The iPad 2 has been quickly dismissed in some quarters as an underwhelming upgrade, a small boost that offers little in the way of new skills: no Thunderbolt, no USB, no SD. But while Apple haters will never come round to Jobs’s slate, the fact is that the iPad remains the tablet to beat, for myriad reasons.
First, and perhaps most importantly, is price. Yes, the slick new iPad 2 costs the same as the first-generation model. But Apple has smartly seen to it that the original iPad will also be available for a limited period before the new effort hits shelves here in the UK on March 25th, and at a cut price too.
A 16GB Wi-Fi only model now costs £329. That’s mighty good value for a product that still has the skills to work as a top-notch tab, thanks to iOS 4.3. Not to mention the fact that it heavily undercuts that Wi-Fi-only Motorola Xoom Android Honeycomb tablet, which is set to launch on April 9th for a massive £499. In keeping prices of the iPad 2 stable and upping the specs, Apple has played a bit of a blinder. It’s maintained a premium while fighting Android in pretty much every department.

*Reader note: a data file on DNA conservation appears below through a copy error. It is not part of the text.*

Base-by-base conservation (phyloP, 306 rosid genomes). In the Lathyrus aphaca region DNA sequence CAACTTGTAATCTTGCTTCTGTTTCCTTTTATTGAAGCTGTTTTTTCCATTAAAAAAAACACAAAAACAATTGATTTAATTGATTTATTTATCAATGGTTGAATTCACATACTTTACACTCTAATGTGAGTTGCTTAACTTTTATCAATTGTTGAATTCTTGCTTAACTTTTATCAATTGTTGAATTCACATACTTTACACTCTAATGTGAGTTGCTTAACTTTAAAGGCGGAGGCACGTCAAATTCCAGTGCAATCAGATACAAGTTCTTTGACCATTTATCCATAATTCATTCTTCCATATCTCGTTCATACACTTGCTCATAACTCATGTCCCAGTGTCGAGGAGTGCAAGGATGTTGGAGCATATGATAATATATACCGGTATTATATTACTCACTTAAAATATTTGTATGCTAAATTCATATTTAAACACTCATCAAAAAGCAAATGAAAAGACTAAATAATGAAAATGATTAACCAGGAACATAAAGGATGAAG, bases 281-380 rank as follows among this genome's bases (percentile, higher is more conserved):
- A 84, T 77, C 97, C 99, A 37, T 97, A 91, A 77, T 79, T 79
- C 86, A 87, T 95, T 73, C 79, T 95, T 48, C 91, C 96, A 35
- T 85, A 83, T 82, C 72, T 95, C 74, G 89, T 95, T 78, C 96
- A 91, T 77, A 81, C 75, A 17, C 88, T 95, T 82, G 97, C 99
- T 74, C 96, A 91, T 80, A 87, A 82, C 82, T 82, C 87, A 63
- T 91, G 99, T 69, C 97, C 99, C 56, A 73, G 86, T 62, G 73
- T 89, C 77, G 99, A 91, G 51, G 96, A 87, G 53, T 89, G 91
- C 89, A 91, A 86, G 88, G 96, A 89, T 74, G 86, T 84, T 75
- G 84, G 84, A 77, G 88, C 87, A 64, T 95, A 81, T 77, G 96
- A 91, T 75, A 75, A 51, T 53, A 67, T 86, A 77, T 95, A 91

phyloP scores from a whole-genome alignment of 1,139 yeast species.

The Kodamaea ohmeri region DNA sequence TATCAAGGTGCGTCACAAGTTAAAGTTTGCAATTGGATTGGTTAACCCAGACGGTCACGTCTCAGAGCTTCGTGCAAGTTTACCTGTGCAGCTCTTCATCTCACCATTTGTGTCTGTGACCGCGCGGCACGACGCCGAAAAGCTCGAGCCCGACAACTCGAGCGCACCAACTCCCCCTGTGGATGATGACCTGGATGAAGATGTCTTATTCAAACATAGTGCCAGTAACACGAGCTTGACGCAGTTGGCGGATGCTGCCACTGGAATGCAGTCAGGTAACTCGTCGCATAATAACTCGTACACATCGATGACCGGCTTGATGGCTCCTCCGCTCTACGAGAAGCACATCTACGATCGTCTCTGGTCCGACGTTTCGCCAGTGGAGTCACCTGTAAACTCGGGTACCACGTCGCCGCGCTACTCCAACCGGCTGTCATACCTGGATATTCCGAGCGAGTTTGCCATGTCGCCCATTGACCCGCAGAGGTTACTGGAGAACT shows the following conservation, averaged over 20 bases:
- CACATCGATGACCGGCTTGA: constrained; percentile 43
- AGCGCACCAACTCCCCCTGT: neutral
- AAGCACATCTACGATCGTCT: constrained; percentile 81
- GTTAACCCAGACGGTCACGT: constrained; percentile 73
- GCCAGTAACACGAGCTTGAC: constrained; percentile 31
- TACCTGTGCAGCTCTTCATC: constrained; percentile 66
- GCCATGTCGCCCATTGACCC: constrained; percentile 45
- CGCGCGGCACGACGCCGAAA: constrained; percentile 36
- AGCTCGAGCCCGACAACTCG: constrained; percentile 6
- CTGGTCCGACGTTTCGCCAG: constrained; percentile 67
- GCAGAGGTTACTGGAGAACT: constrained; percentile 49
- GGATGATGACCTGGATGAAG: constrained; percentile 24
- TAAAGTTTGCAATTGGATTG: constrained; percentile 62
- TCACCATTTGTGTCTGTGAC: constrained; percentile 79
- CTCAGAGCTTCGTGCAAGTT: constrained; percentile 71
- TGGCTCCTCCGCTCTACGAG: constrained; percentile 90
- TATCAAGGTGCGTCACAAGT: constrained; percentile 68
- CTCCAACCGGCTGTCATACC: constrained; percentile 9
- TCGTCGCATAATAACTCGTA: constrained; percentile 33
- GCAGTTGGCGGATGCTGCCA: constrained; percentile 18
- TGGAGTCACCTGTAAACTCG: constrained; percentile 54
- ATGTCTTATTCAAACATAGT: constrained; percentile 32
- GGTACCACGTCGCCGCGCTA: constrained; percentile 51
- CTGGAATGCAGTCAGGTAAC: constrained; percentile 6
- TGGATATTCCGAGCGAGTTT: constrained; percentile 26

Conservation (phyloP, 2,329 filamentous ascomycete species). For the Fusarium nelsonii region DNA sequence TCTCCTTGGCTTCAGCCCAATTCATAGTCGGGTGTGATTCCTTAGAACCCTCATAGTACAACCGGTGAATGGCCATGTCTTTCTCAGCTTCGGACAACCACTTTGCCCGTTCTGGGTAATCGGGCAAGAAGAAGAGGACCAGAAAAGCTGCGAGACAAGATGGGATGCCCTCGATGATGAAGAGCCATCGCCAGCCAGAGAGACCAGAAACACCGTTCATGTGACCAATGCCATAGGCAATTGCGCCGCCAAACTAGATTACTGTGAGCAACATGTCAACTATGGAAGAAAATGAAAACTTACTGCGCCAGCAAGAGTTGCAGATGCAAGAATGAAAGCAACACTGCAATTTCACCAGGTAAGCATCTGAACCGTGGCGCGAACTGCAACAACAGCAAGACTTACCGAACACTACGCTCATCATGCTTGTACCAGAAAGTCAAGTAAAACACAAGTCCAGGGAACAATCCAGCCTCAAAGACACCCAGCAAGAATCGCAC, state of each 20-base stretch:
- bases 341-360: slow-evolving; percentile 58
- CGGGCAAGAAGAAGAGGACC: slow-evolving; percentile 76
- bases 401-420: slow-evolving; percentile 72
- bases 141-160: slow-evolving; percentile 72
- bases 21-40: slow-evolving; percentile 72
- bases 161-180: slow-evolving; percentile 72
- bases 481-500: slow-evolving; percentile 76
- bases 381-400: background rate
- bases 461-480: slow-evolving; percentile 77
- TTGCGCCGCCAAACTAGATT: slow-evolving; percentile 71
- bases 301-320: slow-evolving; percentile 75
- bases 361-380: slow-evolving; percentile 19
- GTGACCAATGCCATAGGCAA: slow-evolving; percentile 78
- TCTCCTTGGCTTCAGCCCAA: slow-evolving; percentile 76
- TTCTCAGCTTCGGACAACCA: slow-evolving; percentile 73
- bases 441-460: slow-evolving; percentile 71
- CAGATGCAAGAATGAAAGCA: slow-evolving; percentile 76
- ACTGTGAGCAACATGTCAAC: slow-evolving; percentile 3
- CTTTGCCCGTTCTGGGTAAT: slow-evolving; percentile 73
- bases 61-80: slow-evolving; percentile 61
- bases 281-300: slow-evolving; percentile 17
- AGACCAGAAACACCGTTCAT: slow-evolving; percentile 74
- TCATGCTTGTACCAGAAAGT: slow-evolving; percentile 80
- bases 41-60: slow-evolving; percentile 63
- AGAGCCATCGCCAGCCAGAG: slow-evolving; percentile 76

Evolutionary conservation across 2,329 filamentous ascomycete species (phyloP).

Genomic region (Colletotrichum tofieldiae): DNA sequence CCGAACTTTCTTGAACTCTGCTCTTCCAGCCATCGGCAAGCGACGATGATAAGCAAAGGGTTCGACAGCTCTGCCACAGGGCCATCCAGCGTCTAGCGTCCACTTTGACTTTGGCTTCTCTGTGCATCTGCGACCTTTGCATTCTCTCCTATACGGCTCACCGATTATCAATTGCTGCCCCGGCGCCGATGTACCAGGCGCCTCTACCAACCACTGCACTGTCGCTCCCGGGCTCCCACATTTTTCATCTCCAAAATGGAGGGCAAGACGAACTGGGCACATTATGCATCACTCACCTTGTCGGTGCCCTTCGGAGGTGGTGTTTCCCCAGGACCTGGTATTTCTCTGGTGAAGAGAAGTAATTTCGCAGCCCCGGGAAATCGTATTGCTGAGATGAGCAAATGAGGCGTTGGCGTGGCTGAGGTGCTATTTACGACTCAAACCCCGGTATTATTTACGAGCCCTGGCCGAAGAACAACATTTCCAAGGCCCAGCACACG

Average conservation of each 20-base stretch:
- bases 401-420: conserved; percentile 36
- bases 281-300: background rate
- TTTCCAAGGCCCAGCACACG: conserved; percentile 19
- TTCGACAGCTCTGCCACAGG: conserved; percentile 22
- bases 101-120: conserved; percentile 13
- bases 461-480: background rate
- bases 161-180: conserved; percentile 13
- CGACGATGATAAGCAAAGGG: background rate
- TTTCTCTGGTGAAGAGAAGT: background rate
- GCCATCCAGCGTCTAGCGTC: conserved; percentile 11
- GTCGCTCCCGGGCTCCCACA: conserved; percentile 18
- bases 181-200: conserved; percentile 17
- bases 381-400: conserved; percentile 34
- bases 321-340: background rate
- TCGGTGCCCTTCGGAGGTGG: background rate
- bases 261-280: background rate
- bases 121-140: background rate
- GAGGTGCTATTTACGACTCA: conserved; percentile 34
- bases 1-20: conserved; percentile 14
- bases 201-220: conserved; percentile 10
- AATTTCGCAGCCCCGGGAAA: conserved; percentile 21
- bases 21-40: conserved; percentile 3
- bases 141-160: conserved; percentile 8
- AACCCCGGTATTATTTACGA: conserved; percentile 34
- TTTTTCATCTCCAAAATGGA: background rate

The new model offers some handy boosts in the form of the new A5 chip and dual cameras. Meanwhile, the Xoom will not launch until after the iPad 2, while the BlackBerry PlayBook and HTC Flyer are still not ready to make it to shelves. Apple’s been swift in its release and has been quick to show that it has what it takes to out do the competition with a largely iterative update.
Design is also a key factor. Quite simply, no other tablet matches up to the 8.8mm iPad 2. It just looks and feels better than any rivals out there, something which cannot be underestimated. Its slim and light frame will be a big draw for those who’ve perhaps thought that a tablet was too bulky to carry around until now.
The iPad’s vast range of apps also helps it to a major lead over existing and forthcoming rivals, even if Steve Jobs’ claims that Android is seriously trailing in this department lack credibility.
The PlayBook and HP’s TouchPad are really going to struggle in this department. After all, it’s apps as much as design that make a tablet tick. Without them the devices lack the require cache to sell in big volumes.
Ultimately, the iPad 2 will face some seriously stiff competition in the next few months. But this is an upgrade that’s hard to argue with. If rumours are to be believed, an iPad 3, with some serious changes, will be here before Christmas, just as the second wave of Android tabs hit the streets. In the meantime, the iPad remains the tablet everyone’s gunning for.